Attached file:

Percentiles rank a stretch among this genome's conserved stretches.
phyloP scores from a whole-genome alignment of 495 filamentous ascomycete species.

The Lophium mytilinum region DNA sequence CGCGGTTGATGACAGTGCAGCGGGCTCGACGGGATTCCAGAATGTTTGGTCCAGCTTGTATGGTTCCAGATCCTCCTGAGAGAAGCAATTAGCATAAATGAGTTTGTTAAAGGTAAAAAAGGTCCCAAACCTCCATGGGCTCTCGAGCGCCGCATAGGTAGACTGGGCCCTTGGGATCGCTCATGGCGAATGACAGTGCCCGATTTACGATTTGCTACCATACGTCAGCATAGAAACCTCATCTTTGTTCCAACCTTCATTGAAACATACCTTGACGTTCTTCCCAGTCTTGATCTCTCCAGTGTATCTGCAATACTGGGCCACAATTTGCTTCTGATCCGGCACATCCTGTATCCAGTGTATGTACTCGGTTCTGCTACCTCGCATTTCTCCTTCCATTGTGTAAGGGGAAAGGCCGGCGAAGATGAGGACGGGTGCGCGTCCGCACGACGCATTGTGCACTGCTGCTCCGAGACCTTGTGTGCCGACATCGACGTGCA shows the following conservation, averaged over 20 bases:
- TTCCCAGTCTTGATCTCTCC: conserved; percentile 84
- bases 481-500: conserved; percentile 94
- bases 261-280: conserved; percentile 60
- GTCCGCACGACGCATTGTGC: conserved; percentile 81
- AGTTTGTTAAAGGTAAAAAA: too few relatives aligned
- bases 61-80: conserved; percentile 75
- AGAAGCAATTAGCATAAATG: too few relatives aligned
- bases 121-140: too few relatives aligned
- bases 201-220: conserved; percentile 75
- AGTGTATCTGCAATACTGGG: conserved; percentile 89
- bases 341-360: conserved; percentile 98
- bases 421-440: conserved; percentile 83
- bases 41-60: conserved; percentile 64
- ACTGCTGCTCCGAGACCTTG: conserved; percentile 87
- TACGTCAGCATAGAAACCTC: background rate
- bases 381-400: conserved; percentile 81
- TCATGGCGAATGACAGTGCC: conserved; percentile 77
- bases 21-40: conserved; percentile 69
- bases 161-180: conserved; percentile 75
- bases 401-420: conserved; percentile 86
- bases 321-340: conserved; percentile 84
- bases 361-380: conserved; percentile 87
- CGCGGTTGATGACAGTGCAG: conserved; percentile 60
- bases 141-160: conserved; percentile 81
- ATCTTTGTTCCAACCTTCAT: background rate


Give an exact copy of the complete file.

Percentiles rank a stretch among this genome's conserved stretches.
phyloP scores from a whole-genome alignment of 495 filamentous ascomycete species.

The Lophium mytilinum region DNA sequence CGCGGTTGATGACAGTGCAGCGGGCTCGACGGGATTCCAGAATGTTTGGTCCAGCTTGTATGGTTCCAGATCCTCCTGAGAGAAGCAATTAGCATAAATGAGTTTGTTAAAGGTAAAAAAGGTCCCAAACCTCCATGGGCTCTCGAGCGCCGCATAGGTAGACTGGGCCCTTGGGATCGCTCATGGCGAATGACAGTGCCCGATTTACGATTTGCTACCATACGTCAGCATAGAAACCTCATCTTTGTTCCAACCTTCATTGAAACATACCTTGACGTTCTTCCCAGTCTTGATCTCTCCAGTGTATCTGCAATACTGGGCCACAATTTGCTTCTGATCCGGCACATCCTGTATCCAGTGTATGTACTCGGTTCTGCTACCTCGCATTTCTCCTTCCATTGTGTAAGGGGAAAGGCCGGCGAAGATGAGGACGGGTGCGCGTCCGCACGACGCATTGTGCACTGCTGCTCCGAGACCTTGTGTGCCGACATCGACGTGCA shows the following conservation, averaged over 20 bases:
- TTCCCAGTCTTGATCTCTCC: conserved; percentile 84
- bases 481-500: conserved; percentile 94
- bases 261-280: conserved; percentile 60
- GTCCGCACGACGCATTGTGC: conserved; percentile 81
- AGTTTGTTAAAGGTAAAAAA: too few relatives aligned
- bases 61-80: conserved; percentile 75
- AGAAGCAATTAGCATAAATG: too few relatives aligned
- bases 121-140: too few relatives aligned
- bases 201-220: conserved; percentile 75
- AGTGTATCTGCAATACTGGG: conserved; percentile 89
- bases 341-360: conserved; percentile 98
- bases 421-440: conserved; percentile 83
- bases 41-60: conserved; percentile 64
- ACTGCTGCTCCGAGACCTTG: conserved; percentile 87
- TACGTCAGCATAGAAACCTC: background rate
- bases 381-400: conserved; percentile 81
- TCATGGCGAATGACAGTGCC: conserved; percentile 77
- bases 21-40: conserved; percentile 69
- bases 161-180: conserved; percentile 75
- bases 401-420: conserved; percentile 86
- bases 321-340: conserved; percentile 84
- bases 361-380: conserved; percentile 87
- CGCGGTTGATGACAGTGCAG: conserved; percentile 60
- bases 141-160: conserved; percentile 81
- ATCTTTGTTCCAACCTTCAT: background rate